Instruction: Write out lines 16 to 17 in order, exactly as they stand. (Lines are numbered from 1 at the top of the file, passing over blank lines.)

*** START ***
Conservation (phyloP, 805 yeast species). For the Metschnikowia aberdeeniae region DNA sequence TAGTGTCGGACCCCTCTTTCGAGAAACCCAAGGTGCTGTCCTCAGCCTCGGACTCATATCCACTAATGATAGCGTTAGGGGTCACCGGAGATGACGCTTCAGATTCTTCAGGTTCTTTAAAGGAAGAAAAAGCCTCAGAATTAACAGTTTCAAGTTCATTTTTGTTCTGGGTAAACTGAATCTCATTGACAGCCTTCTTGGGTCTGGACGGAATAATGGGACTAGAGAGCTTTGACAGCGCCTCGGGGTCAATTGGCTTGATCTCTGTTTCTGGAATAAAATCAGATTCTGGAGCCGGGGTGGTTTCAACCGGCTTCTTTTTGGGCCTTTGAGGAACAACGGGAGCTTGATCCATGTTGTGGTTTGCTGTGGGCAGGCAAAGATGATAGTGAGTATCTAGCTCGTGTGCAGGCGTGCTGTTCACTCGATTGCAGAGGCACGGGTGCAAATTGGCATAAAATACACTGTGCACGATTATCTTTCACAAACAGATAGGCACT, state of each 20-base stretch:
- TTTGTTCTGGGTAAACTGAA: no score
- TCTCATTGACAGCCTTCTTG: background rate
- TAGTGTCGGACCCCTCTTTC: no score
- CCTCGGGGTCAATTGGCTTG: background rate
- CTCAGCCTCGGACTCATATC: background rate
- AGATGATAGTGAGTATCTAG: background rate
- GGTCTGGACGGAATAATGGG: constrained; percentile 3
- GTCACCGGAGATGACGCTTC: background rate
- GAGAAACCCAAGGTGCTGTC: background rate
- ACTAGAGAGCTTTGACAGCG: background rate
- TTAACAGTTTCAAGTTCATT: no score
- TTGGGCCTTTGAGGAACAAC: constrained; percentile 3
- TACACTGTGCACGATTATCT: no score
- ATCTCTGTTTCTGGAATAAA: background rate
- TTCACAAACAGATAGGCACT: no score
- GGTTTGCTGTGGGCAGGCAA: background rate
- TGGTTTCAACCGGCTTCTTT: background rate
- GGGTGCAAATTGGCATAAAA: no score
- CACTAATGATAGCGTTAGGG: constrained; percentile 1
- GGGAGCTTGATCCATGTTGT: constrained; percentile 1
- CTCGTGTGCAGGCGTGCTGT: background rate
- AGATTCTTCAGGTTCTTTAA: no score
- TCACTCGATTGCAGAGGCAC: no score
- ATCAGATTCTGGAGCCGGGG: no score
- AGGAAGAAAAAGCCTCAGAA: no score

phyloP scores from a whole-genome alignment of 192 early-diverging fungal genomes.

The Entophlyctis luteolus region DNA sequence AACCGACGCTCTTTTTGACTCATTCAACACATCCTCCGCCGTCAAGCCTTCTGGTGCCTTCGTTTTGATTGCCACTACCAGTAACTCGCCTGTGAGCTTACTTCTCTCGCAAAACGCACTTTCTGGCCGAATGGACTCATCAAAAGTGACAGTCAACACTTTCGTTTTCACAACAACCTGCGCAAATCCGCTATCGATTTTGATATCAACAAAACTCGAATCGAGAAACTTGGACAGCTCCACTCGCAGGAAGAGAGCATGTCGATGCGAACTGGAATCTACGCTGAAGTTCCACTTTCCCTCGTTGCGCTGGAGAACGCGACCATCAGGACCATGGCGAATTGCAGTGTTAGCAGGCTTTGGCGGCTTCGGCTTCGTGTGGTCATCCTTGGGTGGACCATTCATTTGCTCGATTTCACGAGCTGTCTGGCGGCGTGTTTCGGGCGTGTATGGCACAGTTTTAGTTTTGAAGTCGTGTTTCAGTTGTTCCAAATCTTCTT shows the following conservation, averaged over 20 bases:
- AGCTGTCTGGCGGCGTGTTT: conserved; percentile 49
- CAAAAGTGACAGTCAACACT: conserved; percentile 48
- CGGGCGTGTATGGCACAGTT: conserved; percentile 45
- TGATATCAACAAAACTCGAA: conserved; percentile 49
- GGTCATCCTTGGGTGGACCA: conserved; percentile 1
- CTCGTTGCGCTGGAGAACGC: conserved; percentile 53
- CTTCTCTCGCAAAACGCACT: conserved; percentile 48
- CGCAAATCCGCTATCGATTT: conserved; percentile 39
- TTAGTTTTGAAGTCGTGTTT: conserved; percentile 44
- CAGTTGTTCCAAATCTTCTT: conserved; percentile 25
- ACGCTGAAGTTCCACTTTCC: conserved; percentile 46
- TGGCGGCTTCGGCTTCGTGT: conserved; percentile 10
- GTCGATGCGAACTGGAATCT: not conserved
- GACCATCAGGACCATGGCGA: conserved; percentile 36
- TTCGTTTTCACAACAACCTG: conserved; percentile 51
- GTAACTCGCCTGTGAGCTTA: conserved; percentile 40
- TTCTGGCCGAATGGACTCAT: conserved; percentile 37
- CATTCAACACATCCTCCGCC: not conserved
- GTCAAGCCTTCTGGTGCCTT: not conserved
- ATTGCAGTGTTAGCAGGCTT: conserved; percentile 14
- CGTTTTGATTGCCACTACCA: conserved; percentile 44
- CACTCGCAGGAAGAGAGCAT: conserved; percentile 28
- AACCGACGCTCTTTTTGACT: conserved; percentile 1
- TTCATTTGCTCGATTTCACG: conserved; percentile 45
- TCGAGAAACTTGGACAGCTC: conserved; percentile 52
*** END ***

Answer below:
- TTCACAAACAGATAGGCACT: no score
- GGTTTGCTGTGGGCAGGCAA: background rate